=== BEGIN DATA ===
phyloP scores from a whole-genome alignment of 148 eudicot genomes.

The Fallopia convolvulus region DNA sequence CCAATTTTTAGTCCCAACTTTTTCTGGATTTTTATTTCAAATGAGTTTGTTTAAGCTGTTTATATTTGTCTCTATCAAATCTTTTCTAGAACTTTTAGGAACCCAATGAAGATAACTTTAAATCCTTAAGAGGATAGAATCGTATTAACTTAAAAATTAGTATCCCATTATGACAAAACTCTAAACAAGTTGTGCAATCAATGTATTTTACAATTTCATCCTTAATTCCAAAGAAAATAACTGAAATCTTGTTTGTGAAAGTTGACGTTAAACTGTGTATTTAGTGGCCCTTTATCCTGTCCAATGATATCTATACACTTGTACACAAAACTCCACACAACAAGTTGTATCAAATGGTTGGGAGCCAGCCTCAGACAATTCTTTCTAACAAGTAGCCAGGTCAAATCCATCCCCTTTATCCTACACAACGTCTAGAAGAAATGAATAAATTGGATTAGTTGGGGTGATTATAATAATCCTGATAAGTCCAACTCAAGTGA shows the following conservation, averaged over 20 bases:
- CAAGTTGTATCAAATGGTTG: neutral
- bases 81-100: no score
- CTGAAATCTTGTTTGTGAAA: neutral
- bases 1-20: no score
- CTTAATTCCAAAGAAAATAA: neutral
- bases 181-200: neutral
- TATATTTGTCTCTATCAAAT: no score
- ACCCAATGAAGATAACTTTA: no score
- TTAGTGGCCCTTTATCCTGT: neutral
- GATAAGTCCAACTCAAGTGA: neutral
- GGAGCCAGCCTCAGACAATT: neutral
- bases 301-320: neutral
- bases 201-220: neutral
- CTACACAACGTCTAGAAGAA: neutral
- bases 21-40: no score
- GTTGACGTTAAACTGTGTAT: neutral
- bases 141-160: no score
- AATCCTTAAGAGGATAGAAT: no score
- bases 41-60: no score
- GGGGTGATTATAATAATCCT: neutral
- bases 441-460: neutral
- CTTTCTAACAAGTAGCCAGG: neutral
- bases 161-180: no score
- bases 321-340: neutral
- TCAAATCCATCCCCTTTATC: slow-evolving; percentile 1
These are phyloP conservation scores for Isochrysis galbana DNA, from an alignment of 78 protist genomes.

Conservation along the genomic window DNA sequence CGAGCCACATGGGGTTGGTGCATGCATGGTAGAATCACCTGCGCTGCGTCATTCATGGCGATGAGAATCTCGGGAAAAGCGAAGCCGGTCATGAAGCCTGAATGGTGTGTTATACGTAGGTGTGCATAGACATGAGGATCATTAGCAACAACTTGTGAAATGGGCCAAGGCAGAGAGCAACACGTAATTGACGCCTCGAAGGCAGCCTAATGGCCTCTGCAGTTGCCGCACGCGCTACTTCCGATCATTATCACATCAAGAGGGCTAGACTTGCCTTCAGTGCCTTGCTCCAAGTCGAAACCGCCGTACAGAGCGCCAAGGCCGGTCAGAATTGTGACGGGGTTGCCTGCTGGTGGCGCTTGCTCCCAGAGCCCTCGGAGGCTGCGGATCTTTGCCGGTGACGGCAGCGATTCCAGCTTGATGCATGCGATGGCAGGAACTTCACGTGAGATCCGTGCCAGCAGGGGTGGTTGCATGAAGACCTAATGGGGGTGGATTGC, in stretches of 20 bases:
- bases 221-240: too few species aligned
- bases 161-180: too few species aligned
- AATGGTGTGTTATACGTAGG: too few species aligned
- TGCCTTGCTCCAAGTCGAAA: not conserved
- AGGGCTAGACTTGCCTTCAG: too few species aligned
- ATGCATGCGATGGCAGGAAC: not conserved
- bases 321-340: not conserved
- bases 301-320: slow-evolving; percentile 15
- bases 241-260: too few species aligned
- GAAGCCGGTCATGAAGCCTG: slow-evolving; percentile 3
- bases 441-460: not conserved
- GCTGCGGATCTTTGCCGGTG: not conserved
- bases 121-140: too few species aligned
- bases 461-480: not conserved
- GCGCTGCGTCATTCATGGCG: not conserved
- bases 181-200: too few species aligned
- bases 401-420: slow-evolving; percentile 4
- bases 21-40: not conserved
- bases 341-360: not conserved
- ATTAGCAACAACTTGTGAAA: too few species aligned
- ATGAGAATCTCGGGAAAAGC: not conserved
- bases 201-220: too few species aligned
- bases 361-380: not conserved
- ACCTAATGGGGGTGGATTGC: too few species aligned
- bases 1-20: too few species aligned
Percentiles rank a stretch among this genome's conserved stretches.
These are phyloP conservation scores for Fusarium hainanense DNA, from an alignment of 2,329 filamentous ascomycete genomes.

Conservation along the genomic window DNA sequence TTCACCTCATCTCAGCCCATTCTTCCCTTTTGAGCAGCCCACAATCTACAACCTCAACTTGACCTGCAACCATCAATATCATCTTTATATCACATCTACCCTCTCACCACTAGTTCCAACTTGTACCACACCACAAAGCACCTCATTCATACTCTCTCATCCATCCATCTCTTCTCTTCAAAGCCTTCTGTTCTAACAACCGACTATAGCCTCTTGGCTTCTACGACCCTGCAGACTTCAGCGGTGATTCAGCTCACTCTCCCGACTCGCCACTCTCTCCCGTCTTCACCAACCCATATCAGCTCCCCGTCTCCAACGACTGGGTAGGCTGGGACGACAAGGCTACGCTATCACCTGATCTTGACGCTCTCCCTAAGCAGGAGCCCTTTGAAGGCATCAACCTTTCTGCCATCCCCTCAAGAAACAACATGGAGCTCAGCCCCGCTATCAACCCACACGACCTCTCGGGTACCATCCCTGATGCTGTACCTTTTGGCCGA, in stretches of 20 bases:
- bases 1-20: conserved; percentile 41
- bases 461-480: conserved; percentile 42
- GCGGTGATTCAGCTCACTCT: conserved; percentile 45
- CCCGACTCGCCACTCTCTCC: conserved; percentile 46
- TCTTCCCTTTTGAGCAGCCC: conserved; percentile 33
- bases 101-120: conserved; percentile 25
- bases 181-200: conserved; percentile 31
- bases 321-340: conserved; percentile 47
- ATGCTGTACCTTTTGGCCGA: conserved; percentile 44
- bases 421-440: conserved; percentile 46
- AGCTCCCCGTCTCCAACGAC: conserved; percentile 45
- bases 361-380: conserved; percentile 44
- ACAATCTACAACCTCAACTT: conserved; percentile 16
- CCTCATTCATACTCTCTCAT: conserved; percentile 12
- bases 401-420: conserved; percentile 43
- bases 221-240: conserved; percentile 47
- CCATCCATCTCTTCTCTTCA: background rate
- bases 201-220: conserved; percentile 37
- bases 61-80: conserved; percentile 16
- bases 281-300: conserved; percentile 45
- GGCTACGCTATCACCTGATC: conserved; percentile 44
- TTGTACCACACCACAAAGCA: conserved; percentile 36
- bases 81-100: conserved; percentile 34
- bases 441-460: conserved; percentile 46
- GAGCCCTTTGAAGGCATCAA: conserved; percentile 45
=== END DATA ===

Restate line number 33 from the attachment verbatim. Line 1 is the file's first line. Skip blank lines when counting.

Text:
- TGCCTTGCTCCAAGTCGAAA: not conserved